- Thailand isn’t called the “Land of Smiles” for nothing. I’ve read countless travel blogs where travelers note how friendly Thais are. However, there are lots of reasons for the smile. A smile can mean “I know I did something wrong” to “I disagree with you but you’re the boss so I’m not going to say anything”. I’ve experienced the ‘Asian smile’ in Cambodia, where I’ve seen expats get upset at locals for smiling when the situation seemingly called for seriousness, not understanding that an enigmatic smile masks a multitude of emotions.
- Kreng Jai. Apparently, there is no equivalent translation in English for this term, although the literal translation is ‘awe heart’ or ‘deferential heart’. It refers to an attitude ‘whereby an individual holds back in situations where there is the potential for discomfort or conflict’. It’s related to not wanting to lose face and at the same time, helping someone else save face.
I had a taste of this when in my first week on the job, I organized a brainstorming marketing meeting with some of the local staff. Ideas were thrown around and a plan was developed with seeming enthusiasm. It was only much later that one of the staff told me why a certain promotion I came up wouldn’t work. I guess kreng jai kept her from telling me at the time that my idea wasn’t good, and only later, when she felt more comfortable with me, did she tell me what she really thought.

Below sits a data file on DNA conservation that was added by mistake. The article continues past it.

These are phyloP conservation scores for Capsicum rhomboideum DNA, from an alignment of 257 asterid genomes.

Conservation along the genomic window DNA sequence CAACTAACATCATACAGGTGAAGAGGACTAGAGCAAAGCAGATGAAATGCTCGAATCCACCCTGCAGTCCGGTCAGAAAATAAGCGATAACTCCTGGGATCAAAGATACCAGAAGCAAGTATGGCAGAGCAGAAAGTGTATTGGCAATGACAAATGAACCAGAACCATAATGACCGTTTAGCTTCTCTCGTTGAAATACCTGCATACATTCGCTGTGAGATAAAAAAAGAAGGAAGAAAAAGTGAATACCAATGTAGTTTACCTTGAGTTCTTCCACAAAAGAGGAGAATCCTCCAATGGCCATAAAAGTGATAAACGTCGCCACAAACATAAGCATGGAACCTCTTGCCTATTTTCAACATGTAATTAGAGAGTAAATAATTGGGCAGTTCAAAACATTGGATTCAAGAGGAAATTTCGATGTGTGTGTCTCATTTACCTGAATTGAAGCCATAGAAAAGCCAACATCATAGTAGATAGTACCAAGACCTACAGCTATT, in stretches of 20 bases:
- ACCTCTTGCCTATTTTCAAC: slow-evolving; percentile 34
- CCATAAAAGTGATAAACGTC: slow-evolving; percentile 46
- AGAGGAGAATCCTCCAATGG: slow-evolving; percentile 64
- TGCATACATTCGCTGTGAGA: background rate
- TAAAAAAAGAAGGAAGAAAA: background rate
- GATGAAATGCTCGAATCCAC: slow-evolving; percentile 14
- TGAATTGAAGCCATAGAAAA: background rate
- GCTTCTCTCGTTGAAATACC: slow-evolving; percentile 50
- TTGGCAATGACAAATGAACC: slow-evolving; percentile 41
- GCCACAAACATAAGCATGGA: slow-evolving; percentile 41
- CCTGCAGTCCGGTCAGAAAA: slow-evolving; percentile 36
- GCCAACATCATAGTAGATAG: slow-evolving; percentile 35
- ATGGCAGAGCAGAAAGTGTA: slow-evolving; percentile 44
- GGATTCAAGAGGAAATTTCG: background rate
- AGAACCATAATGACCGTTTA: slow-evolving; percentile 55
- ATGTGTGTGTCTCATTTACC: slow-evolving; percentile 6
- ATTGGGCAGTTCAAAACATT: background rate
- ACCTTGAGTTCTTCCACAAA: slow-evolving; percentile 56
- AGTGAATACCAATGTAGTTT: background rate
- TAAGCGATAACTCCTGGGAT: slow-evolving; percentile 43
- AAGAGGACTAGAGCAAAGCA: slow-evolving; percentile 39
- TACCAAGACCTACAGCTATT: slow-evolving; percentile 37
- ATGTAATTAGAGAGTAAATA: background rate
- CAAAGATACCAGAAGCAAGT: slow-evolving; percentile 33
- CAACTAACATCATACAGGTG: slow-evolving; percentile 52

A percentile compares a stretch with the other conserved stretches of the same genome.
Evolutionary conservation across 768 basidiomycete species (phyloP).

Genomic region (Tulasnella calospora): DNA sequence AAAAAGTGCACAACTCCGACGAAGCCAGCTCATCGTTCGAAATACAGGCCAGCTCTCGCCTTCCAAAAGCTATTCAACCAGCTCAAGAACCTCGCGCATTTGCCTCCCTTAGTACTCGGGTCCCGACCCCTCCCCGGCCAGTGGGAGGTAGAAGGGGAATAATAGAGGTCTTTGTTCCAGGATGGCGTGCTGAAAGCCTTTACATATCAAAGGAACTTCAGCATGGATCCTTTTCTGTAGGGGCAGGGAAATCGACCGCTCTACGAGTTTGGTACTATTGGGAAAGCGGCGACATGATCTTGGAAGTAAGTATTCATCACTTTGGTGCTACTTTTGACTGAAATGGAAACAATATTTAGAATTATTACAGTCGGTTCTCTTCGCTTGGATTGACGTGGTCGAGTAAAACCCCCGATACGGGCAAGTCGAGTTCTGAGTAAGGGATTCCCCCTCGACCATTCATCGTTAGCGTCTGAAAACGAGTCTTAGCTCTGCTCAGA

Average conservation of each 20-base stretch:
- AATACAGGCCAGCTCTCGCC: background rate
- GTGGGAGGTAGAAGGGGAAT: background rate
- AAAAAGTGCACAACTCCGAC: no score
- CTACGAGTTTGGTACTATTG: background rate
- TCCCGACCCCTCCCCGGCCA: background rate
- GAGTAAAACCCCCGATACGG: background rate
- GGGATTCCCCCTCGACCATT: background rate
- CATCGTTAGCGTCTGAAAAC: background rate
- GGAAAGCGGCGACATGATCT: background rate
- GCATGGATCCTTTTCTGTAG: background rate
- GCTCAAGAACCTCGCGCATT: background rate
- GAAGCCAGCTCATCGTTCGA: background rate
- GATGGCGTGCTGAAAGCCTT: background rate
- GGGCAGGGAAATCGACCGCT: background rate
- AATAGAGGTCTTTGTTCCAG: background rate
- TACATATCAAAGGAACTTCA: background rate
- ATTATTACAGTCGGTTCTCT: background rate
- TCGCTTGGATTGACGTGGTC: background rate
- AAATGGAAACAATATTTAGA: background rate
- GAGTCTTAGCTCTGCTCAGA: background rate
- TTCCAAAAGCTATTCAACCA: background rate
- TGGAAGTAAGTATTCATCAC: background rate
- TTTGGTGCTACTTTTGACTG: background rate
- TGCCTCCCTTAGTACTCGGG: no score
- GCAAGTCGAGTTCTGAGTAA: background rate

- Culture affecting work habits. The book had an interesting take on this. It puts forward that since Thailand was for centuries an agricultural society, farmers didn’t need to work steadily but rather in bursts depending on the agricultural cycle. Likewise, urban workers put in a flurry of last-minute effort before a deadline and relax between jobs instead of working in a steady stream. Interesting, but perhaps too simplistic an explanation? Another example of culture affecting work ethic is the way Thai schools rely on copying and rote learning.
I tried to learn Khmer with its more than 70 combinations of consonants, dependent vowels and independent vowels and understand why memorization and endless copying is used in lots of Asian schools. However, does that discourage analytical thinking? Relying on doing things the same way they’ve always been done instead of looking for ways to innovate? A third example is also school-related. In class, students are rewarded for giving “correct” answers, and there’s not much opportunity for independent thought or “what if” scenarios. Which is why in a Western-style brainstorming session, Thais may hold back from offering up partial or wild ideas, opting to remain quiet instead.